Of all the various types of professional explainers out there, none may come across as more clueless than the television news reporter faced with a minority youth culture and trying to account for its existence—one he or she had previously been unaware of. Every description gets reduced to the broadest of judgements, easy stereotypes fill in for appreciation. The larger the media outlet, the more these tendencies seem to manifest; in fact a string of such sensualized reportage put together seems to constitute both the rise and the fall of a corporate news career.
All of the above should prepare you for what you are about to see in ABC’s 20/20 special “Rappin’ to the Beat” from 1981. Investigative reporter Steve Fox journeys into the world of rap music, a form—his condescending co-anchor tells us in a back-handed remark—“so compelling, you’ll never miss the fact there’s no melody.” “It’s a music that is all beat,” he says, “strong beat, and talk.” With the tone established, enter Fox to tell us that Blondie’s “Rapture” is the main reason rap caught on. It only gets worse. I suppose you could blame Debbie Harry, but she didn’t ask to be the first voice of rap we hear in a 20/20 special. That decision was the special purview of “Rappin’ to the Beat”’s producers.
But like all archival film and video of emerging creative movements, these clips redeem themselves with footage of the scene’s pioneers, including a performance from a 22-year-old Kurtis Blow and some early breakdancing—or, as one NYC Transit cop calls it, a riot. The second part, above, gives us some insightful commentary from NYC radio DJ Pablo Guzman, folklorist John Szwed (who wrote the definitive biography of Sun Ra), and syndicated rock columnist Lisa Robinson, who reminds us of how “very black and very urban” rap is, then goes on to say, “people hated rock and roll 15 years ago.”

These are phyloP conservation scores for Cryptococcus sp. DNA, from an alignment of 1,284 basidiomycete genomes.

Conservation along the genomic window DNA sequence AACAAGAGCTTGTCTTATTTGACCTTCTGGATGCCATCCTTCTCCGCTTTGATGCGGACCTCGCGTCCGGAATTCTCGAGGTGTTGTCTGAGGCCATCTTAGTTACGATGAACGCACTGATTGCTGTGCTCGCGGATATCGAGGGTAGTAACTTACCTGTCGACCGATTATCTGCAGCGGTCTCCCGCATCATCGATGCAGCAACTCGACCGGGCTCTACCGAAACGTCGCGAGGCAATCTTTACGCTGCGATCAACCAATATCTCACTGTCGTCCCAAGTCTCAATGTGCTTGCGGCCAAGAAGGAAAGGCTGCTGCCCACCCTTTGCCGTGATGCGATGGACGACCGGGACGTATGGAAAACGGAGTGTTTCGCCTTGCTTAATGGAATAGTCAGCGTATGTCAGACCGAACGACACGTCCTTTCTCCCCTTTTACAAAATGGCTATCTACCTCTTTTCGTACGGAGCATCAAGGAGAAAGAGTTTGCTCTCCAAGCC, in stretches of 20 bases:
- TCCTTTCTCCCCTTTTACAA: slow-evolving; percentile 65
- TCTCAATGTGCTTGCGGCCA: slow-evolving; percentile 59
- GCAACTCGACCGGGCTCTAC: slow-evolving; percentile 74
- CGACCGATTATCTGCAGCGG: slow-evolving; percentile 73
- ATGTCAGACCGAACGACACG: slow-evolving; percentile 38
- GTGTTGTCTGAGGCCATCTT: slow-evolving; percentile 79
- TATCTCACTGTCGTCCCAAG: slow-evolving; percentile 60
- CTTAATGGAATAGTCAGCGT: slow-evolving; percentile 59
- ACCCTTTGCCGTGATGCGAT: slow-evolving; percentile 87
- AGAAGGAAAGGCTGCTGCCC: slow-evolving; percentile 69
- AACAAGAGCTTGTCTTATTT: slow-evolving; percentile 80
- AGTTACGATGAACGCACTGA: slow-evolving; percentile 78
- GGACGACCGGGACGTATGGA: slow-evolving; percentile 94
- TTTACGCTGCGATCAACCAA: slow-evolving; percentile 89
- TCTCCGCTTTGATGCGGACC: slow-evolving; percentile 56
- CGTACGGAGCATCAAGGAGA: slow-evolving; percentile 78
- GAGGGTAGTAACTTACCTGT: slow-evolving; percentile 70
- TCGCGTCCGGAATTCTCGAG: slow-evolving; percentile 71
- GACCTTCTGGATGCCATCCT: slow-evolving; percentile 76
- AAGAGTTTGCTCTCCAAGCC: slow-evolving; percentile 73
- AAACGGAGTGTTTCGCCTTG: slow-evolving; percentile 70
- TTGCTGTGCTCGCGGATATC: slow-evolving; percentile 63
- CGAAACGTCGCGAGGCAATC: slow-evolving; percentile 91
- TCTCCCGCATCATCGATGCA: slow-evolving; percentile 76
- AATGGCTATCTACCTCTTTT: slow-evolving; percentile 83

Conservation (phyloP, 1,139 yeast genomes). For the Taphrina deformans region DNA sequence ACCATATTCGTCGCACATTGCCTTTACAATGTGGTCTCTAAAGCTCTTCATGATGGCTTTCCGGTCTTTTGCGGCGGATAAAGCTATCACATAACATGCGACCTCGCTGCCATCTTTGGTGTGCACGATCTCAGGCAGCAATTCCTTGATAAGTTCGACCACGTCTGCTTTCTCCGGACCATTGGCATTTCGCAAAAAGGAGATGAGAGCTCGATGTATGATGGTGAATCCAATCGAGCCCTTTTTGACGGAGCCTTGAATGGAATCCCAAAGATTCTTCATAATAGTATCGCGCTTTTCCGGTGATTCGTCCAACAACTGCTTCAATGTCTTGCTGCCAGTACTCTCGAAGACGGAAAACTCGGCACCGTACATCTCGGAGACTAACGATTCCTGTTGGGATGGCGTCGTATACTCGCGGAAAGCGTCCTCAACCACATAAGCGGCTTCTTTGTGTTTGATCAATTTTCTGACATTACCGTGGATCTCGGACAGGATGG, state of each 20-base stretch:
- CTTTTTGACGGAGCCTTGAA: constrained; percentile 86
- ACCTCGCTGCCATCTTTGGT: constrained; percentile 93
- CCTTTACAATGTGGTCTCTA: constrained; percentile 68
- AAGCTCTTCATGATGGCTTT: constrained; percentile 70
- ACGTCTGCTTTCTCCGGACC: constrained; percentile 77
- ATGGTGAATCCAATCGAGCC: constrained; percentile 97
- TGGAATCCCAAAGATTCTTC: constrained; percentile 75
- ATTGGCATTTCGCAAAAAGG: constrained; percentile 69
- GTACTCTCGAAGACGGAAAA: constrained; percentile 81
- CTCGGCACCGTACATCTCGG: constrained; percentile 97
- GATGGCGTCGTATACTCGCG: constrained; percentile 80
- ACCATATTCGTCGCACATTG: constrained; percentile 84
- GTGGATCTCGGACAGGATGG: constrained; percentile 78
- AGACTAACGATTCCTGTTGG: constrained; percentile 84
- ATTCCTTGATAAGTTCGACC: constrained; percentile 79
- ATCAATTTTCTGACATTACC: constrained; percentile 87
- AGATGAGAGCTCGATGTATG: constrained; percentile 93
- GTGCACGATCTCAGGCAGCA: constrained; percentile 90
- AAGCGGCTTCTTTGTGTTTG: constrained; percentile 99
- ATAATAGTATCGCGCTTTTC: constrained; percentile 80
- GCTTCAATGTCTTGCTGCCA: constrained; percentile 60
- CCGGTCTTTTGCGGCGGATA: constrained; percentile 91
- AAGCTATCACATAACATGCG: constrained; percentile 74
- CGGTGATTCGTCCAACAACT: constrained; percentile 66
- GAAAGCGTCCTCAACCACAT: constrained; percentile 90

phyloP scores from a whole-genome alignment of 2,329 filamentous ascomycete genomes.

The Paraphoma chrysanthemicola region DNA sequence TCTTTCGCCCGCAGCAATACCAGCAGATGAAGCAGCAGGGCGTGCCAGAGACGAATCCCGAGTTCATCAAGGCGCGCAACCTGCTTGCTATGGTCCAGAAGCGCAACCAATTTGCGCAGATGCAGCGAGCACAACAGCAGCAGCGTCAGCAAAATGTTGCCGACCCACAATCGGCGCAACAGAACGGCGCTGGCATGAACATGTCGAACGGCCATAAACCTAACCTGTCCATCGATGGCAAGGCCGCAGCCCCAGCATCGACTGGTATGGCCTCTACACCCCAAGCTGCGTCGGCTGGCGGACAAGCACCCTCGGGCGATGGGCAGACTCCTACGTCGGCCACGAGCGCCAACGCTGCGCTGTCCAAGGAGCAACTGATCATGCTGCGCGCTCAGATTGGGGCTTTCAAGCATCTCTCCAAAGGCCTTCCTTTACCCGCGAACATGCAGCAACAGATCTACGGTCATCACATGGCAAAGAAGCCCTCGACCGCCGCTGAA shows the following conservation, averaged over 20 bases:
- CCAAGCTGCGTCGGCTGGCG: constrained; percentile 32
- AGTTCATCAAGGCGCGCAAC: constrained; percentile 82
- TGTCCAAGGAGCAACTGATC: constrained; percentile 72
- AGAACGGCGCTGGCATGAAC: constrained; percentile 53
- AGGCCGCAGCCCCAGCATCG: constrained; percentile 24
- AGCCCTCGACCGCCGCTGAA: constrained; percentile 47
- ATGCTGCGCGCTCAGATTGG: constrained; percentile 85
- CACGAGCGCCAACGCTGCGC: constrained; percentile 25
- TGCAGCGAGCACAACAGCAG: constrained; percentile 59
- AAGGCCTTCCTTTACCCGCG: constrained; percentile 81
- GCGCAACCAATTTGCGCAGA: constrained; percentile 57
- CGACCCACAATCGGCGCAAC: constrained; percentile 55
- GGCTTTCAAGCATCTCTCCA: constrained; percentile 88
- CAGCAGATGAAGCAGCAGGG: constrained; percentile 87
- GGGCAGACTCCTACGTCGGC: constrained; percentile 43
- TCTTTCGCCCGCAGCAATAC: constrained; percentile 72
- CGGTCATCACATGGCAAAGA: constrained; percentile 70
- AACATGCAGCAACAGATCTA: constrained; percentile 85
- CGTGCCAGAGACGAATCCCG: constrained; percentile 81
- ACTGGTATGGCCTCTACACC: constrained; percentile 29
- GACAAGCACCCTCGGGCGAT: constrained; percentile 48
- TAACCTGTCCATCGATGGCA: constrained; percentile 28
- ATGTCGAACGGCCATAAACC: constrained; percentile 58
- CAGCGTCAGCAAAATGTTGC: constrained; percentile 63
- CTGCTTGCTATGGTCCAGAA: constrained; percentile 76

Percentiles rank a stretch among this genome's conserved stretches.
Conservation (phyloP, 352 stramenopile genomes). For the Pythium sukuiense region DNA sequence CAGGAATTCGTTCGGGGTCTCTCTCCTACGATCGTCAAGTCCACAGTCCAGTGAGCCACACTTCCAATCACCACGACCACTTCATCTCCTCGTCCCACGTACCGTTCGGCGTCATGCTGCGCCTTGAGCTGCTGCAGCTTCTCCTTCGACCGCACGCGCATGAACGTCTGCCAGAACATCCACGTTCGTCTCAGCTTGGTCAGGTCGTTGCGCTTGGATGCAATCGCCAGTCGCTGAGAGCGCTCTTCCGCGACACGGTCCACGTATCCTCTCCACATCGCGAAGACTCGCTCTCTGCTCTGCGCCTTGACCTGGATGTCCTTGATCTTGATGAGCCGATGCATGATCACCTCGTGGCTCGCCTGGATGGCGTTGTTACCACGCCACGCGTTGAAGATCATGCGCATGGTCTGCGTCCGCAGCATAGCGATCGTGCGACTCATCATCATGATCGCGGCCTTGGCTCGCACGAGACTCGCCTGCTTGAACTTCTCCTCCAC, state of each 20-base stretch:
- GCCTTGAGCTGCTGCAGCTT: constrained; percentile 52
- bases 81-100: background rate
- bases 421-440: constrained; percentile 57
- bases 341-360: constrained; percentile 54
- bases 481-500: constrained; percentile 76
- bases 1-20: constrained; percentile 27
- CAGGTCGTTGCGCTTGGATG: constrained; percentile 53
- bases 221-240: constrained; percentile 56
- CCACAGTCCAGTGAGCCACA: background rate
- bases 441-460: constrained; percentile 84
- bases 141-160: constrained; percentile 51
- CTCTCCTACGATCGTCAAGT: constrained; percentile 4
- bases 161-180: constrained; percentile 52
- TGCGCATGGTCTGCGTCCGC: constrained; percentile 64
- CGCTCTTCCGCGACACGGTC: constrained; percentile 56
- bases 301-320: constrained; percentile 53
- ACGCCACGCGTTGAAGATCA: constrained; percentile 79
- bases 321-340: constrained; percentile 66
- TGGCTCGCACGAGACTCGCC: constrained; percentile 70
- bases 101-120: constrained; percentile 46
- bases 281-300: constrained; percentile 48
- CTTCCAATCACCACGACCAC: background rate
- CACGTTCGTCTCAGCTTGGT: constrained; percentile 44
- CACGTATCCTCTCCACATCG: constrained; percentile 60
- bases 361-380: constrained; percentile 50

It’s certainly true that 15 years or so after this clumsy attempt at capturing the moment, rap and hip-hop became ubiquitous—at a time when punk rock also hit the suburbs. Punk also had its 20/20 moment in the late 70s (above); it symbolized, the announcer tells us, “the dreadful possibility of riot which has always seemed to cling to rock and roll.” Metal got the Geraldo treatment in “Heavy Metal Moms”—the examples abound. Which of them is more banal, condescending, or just painfully awkward is impossible to say, but they make fascinating windows onto the media’s consistently weirded-out response to outsiders they can’t ignore. As a counterpoint, check out the way Fred Rogers welcomed to his show a 12-year-old breakdancer or a couple of experimental electronic musicians, making no effort to be cool, knowledgeable, or detached, only kind and curious. It’s just my opinion, but I always thought TV news needed more Mr. Rogers and less…. whatever the journalistic approach in “Rappin’ to the Beat” is supposed to be.
via Mental Floss